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Last edited 07 Feb 2019
Architecture of Christiania
Christiania was formed in 1971 when a group of hippie squatters took over a military barracks spread over 80 acres along the banks of a lake that had fallen into disuse and been left abandoned.
Soon after its settlement, Christiania was declared a ‘Freetown’, with the goal being to ‘build up a society from scratch’. The impetus for the settlement of around 900 individuals is reported to have been a direct response to the lack of affordable housing and social facilities available in Copenhagen at the time.
The settlers refused to pay taxes to the government, predictably bringing them into conflict over the years. In 1972, Christiania was granted semi-legal status, with the settlers agreeing to pay a collective tax in return for water and electricity.
The heating supply in Christiania is decentralised, with the houses heated, not by electricity, but in part by second-hand wood and ovens made within the community. Water is heated by the sun, and waste water installations are often experimental.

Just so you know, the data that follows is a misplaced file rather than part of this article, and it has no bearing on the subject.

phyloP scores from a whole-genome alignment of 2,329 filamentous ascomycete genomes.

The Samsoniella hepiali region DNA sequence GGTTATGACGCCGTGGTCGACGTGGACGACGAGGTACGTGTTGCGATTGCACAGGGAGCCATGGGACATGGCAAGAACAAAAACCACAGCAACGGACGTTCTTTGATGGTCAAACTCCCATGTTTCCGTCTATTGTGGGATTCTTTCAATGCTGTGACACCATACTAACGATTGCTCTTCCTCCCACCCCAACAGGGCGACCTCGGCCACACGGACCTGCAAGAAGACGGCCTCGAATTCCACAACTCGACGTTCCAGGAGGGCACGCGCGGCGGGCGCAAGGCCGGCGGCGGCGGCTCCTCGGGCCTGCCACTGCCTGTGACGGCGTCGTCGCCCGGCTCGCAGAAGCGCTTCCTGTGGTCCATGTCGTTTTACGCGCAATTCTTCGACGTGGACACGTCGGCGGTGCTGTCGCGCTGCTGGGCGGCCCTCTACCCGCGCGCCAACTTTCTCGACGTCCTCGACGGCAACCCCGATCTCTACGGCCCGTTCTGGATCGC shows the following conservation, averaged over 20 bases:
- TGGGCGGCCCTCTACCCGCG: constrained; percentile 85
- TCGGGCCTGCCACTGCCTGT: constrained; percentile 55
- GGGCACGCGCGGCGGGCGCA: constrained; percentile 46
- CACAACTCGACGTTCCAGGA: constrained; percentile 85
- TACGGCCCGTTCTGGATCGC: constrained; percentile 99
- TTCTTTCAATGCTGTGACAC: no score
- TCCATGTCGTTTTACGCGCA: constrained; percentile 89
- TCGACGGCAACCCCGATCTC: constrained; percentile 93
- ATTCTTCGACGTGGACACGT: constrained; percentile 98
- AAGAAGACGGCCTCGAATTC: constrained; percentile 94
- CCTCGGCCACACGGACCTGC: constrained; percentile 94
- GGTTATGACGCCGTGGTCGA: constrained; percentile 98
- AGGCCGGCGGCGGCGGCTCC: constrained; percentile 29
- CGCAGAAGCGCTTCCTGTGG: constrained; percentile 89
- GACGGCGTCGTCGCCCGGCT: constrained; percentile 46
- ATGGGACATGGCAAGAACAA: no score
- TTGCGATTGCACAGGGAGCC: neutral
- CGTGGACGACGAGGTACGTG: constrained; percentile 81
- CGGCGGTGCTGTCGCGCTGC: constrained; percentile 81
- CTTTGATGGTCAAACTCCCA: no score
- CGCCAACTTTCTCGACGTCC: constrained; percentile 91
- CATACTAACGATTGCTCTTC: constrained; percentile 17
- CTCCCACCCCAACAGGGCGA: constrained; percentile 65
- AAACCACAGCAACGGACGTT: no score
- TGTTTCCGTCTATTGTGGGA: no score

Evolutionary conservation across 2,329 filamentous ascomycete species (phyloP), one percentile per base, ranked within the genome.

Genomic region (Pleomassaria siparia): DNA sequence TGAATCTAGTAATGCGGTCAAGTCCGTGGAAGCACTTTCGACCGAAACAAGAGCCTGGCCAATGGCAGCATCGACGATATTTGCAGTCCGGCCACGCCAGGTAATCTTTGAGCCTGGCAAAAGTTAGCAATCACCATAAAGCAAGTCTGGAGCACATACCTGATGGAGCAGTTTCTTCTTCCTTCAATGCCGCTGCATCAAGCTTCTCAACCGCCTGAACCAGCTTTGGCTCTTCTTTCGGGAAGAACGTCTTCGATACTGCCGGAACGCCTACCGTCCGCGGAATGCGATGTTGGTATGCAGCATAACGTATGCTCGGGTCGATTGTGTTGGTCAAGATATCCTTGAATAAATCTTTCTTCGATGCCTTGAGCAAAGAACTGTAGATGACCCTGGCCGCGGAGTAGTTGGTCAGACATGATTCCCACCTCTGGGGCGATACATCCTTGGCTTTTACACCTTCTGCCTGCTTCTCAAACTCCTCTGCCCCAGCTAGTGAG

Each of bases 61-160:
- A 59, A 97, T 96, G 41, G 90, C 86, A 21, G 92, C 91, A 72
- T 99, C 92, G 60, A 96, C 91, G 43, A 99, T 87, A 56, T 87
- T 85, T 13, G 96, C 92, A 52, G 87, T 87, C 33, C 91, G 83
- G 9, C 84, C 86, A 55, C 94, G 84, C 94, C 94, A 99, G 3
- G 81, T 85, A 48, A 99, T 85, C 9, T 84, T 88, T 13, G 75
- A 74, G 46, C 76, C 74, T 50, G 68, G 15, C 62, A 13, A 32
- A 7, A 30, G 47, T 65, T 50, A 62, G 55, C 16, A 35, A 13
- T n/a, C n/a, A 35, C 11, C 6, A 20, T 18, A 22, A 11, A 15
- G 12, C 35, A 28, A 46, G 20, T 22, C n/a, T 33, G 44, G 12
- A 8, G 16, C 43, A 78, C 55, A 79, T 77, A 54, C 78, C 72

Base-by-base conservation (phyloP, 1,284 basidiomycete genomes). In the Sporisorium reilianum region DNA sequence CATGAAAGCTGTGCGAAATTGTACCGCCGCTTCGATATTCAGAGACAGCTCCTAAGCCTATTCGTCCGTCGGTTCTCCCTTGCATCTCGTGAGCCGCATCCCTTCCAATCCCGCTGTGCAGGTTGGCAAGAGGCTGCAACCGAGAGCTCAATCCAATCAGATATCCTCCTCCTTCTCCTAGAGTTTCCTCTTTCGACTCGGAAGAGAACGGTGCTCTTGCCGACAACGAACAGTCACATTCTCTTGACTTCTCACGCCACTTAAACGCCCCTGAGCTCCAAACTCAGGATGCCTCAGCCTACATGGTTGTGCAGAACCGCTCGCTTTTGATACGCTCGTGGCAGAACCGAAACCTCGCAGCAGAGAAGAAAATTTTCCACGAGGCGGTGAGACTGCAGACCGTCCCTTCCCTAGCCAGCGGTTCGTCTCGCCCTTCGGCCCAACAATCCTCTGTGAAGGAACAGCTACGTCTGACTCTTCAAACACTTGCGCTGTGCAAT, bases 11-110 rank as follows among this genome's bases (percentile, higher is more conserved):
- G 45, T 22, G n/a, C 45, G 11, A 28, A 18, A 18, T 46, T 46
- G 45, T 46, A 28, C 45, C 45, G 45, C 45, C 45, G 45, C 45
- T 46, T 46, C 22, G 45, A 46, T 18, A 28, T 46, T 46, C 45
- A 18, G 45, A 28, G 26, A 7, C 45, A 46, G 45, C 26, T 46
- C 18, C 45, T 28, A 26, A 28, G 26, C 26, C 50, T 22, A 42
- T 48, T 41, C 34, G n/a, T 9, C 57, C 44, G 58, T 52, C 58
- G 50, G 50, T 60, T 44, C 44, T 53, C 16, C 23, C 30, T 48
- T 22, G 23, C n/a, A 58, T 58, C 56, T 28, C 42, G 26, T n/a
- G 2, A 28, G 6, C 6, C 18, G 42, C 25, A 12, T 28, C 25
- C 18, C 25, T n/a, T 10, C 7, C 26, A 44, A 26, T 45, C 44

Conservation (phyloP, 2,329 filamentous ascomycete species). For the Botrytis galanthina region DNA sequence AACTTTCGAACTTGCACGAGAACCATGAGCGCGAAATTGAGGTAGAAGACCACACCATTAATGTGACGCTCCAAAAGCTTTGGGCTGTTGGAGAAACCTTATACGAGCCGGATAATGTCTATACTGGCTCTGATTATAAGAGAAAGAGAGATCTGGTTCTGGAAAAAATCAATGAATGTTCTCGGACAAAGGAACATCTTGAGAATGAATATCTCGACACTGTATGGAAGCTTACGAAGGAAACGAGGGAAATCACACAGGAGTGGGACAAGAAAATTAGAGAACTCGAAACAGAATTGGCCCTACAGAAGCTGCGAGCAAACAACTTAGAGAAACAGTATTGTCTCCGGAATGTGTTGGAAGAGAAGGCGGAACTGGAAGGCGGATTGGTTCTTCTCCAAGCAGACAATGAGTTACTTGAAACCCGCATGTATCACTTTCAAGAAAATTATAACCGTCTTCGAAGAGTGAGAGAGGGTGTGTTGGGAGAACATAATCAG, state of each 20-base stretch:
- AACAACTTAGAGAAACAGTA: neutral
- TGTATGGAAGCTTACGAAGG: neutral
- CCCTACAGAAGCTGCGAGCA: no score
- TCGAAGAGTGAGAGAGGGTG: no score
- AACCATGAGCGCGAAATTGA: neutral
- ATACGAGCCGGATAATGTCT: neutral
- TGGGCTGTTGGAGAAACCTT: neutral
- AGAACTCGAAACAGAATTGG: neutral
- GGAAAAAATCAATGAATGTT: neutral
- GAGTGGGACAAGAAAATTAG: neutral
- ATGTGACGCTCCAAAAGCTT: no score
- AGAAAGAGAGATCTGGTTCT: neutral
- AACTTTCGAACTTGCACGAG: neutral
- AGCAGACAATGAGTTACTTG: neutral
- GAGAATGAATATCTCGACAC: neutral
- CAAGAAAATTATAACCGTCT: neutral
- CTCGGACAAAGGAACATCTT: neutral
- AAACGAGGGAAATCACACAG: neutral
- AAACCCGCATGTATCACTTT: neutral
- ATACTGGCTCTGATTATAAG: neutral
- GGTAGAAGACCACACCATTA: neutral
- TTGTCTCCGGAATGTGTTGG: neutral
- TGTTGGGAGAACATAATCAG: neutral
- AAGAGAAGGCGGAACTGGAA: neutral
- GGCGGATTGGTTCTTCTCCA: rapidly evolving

In recent years, Christiania has attracted negative attention due to police drug raids and riots. However, despite its future remaining far from certain, it has become one of the major tourist attractions in Copenhagen, welcoming more than a million people a year.
 Architecture without architects
Christiania became a place of fascination and intrigue for architects across Europe, many of whom visited to experiment with new techniques and styles. Nonetheless, the buildings of Christiania were developed mainly under the ethos of ‘architecture without architects’.
As the Danish government did not initially recognise the community as legitimate, ordinary zoning restrictions did not apply, and so a wide variety of vernacular architecture was created, some futuristic, some ecologically-sustainable, others following the style of more traditional Scandinavian houses.
The buildings are experimental in style, many with decorative murals, and others integrated into their surroundings, and all serving as functional homes. Many of the homes are constructed from re-used and salvaged materials, and range from makeshift huts to elaborate constructions with green roofs.
Other, more improvised buildings are freeform, colourful and in their own way, charming.
With the government increasingly trying to assert its control, one of the newer laws stipulates that nothing new can be built in Christiania except for roofing. This restriction has led to some creative architectural styles in itself…
 Find out more
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- The history of fabric structures.
- Vernacular architecture.
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